14 China Internet insights About.com learned launching Abang.com
Jan 14, 2008
Photo from abang.com
These 14 China Internet insights were learned by About.com, which quietly started operating abang.com.cn late last year (more details on their business plan here).
Thank you to Wen-Wei Wang, a seven-year About.com veteran now working for the company in China and Matt Roberts, general manager for the site’s China operation.
1- Chinese don’t trust professional-looking sites
While US-users tend to trust a professionally put-together site, Chinese users have the opposite reaction and are highly skeptical. Chinese users presume that a professional-looking site was put together to promote a product or service. “Chinese have suffered from propaganda and soft content for so long that they are very savvy,” Roberts said. “Instead of believing what a professional site says, users in China prefer to ask a bulletin board to hear what anonymous users post in reply.”
2- Chinese like titles to be of the same length
While US website users don’t mind titles of different lengths on a page, Chinese users find it annoying to have a list of titles that do not run the same length. As a result, About.com requires all the titles to be the same length within a character or two. The major news portals face the same issue and as a result rewrite titles of news stories to fit the standard length of their homepage.
3- Chinese love images
While the US version of About.com limits images to one per page, Chinese very much like pictures. As a result, the Chinese version currently allows two images and may allow up to three. Anything over three photos and the site is designed to insert a page break. The fear is that too many images will slow down the page on China’s slow Internet connections.
4- Chinese love nutritional information on recipes
While the US version divides About.com recipes in to separate courses (Appetizer, main, dessert, etc), the Chinese version divides foods into the eight major regional cuisines of China. Reacting to consumer demand, About.com also introduced two sections unique to China: One on cooking pointers (Max temperature for certain oils, etc) and another for describing nutritional facts. Guides sometimes even divide the nutritional information into what Chinese medicine says the food offers and what western medicine says about the dishes’ ingredients.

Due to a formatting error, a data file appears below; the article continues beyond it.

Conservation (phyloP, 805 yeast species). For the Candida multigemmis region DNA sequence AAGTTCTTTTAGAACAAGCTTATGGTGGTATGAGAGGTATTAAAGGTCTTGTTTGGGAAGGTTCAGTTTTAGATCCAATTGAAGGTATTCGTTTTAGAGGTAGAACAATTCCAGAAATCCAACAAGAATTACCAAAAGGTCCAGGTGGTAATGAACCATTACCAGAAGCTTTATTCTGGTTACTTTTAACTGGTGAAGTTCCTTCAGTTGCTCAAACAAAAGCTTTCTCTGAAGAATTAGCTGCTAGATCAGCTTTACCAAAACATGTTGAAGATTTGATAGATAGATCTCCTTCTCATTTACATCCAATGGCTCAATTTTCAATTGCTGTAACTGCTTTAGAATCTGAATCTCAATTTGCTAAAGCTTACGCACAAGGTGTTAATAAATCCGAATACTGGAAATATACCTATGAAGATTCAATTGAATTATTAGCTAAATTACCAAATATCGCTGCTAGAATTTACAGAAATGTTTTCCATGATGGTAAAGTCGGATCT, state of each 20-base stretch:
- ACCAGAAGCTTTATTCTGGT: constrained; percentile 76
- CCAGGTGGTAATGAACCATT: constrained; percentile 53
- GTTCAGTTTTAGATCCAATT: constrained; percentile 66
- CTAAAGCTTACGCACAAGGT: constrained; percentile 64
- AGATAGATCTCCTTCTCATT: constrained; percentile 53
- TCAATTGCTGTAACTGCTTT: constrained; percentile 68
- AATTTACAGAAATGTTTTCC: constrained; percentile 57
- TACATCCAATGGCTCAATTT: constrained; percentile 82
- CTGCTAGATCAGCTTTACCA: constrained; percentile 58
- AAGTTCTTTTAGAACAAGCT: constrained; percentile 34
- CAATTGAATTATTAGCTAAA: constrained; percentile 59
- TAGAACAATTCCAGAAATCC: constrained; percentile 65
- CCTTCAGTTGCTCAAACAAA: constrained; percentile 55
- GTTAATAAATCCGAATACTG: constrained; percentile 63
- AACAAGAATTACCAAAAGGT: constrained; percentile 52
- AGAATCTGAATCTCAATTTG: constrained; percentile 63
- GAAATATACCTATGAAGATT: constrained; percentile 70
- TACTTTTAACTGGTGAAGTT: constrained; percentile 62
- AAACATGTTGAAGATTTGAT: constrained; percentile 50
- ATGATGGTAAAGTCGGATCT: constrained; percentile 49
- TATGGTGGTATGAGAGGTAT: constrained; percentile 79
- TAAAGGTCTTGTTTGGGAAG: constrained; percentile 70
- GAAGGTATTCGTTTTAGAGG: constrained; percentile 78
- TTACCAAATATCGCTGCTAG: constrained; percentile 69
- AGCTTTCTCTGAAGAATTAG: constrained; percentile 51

5- Chinese like to comment after each article
While the US version of About.com has a separate section for comments, the Chinese version allows comments after every article. This could help About.com emphasize a bulletin board-like service, since bulletin boards are where Chinese users tend to interact most with each other in the Internet.
As for what can be learned from the users of abang.com.cn, Wen-Wei Wang offered these highlights:
2 – Dog fart guide
Our dog guide gives a very good tip on what to do if your dog farts a lot (the bad smell type of fart).
3- Electro Camping
Our Outdoor equipment guide introduce a safe way to bring electronic equipment while camping outdoors.
4- Meaty, but not meat.
Chuan Cai guide introduces a vegetarian dish that taste like meat, but nonetheless very healthy.
5 – Hot soup
Our soup guide has a good recipe for a tasty soup that is good for winter.
6 – Shanghai restaurant
Our Shanghai guide introduce the famous eatary street at WuJian Road (fashion food and fashion people)
7 – “When in Shanghai…”
Want to learn some Shanghainess so you won’t be treated as “XiangXiaRen”, our Shanghai guide gives some tips.
8 – Cheap shoes
Our lady shoes guide introduce on tips to buy cheap brand name shoes.
9 – Adult toy guide
Who says toys are only for kids, take look at these toys from our guides in Hobbies channel.